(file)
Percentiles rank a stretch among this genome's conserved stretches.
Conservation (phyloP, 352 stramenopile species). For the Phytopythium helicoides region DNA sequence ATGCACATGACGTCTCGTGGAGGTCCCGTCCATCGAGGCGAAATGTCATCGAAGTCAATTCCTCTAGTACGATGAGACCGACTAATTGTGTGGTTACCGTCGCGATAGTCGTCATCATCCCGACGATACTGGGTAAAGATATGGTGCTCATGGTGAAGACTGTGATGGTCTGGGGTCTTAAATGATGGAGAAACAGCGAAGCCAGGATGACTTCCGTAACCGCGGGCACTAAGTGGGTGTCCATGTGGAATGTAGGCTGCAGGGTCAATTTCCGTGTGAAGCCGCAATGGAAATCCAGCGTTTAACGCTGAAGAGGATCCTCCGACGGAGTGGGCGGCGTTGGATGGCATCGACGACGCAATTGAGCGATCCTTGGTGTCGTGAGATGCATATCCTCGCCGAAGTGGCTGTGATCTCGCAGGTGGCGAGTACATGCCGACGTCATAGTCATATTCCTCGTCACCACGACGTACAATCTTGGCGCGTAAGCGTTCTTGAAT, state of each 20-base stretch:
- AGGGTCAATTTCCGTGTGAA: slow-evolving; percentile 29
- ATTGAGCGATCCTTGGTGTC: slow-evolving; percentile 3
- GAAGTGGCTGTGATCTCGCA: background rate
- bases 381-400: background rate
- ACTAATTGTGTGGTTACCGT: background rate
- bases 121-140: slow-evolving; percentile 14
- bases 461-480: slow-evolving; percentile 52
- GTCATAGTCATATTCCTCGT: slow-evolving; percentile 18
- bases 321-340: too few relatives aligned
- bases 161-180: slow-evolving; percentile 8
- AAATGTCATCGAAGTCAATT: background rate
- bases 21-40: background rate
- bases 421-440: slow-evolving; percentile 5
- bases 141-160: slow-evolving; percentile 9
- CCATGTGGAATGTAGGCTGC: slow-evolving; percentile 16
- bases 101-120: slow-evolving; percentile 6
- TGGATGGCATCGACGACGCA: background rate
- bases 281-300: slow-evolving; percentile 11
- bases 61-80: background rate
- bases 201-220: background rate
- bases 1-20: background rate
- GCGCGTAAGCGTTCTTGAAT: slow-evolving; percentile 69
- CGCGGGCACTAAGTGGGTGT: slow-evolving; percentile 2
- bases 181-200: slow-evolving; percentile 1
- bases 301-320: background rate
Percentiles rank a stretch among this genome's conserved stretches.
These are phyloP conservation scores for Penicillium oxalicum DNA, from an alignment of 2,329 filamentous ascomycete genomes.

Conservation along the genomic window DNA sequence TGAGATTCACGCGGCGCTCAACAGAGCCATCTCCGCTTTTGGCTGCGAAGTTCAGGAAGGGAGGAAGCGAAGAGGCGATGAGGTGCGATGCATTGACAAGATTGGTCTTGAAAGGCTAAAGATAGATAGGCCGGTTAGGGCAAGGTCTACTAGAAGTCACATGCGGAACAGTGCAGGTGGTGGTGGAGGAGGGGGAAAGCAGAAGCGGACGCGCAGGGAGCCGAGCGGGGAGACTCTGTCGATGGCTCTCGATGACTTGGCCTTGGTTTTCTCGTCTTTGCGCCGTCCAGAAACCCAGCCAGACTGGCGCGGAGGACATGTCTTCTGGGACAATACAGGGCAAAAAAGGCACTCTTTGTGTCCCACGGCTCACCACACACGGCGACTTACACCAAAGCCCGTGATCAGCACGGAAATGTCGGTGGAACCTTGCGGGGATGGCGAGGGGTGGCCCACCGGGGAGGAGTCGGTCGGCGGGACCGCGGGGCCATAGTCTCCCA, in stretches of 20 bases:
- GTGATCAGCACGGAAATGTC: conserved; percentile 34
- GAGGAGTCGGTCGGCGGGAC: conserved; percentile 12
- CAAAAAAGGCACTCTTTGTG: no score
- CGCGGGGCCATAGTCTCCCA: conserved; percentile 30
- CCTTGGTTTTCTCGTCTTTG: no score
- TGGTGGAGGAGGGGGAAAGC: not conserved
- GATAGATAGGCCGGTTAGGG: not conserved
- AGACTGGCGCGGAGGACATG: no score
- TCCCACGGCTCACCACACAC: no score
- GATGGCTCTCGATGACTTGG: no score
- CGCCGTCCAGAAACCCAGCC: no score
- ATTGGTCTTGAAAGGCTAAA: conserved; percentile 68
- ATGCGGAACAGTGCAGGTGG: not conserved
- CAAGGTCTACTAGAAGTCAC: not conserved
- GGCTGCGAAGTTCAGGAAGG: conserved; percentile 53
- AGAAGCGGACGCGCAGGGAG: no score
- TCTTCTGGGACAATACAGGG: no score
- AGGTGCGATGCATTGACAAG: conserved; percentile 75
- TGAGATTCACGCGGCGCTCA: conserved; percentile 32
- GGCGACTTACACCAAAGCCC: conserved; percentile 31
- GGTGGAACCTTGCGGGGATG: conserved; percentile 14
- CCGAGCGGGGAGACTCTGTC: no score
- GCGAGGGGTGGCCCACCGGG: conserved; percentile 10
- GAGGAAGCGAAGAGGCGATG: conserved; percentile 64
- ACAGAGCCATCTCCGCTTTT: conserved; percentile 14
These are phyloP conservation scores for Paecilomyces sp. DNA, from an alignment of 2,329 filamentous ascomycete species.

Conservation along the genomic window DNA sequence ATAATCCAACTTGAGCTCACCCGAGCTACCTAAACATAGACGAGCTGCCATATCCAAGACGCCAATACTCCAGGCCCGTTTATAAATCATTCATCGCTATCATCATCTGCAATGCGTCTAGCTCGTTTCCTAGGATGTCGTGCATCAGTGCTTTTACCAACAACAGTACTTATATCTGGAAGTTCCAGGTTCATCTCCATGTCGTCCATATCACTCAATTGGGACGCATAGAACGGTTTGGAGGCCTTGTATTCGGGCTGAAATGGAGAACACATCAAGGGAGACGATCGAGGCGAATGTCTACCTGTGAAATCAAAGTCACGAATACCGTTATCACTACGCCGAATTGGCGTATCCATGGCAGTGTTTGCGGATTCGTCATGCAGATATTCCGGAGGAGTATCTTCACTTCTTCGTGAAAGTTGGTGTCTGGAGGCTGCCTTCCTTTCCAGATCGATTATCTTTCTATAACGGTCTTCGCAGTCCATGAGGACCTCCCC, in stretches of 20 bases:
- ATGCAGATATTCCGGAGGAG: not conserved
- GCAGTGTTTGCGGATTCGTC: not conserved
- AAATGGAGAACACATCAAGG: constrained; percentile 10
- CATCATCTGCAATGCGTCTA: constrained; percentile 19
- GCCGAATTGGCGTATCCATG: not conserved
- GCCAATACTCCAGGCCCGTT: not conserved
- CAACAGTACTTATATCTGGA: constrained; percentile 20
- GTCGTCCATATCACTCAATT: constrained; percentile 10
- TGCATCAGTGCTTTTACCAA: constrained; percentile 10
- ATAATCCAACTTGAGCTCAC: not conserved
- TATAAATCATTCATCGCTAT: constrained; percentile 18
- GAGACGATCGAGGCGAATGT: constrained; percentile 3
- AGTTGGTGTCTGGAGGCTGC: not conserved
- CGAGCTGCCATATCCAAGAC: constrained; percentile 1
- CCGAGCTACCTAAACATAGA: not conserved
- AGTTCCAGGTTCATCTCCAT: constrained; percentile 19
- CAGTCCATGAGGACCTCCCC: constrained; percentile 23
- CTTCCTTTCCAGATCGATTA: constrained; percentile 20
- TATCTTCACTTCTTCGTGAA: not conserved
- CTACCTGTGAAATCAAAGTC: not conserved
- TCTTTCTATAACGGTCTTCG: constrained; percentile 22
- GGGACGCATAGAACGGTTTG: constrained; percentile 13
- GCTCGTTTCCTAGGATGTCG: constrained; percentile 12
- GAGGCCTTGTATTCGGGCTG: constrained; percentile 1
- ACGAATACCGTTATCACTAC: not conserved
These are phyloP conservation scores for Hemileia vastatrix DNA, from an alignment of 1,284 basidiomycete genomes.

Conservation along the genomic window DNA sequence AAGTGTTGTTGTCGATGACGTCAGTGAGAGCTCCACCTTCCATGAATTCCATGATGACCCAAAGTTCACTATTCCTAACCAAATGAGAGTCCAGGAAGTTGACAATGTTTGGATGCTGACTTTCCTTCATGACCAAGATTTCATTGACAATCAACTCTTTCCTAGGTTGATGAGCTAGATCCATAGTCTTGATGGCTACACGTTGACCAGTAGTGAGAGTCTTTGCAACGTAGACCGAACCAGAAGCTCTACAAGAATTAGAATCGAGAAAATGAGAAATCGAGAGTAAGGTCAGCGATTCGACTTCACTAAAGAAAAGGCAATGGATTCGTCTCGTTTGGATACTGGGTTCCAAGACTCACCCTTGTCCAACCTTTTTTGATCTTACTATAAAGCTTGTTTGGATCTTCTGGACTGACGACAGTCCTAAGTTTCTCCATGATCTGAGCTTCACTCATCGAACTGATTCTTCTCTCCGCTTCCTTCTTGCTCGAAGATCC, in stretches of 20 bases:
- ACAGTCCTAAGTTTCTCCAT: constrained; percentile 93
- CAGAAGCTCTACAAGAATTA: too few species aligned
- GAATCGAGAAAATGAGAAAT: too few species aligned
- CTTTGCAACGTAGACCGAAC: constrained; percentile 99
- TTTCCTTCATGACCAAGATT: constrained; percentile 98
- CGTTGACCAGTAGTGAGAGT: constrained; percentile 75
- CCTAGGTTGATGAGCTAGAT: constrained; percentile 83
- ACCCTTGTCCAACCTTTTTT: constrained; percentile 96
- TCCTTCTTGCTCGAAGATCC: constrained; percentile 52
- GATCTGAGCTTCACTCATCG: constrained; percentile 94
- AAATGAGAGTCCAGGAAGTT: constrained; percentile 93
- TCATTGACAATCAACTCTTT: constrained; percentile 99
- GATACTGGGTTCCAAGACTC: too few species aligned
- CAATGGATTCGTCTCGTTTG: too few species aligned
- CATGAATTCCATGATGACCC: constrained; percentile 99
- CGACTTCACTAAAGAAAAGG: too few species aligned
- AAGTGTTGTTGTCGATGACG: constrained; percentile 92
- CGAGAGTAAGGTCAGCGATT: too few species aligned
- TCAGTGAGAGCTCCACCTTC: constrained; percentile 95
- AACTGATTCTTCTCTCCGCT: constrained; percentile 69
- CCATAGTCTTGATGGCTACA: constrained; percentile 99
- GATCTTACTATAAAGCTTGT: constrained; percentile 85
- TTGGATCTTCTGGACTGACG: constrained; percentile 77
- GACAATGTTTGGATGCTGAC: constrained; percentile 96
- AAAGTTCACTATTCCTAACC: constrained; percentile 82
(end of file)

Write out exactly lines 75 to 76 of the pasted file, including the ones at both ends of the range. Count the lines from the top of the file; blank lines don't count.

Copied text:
- CTTCCTTTCCAGATCGATTA: constrained; percentile 20
- TATCTTCACTTCTTCGTGAA: not conserved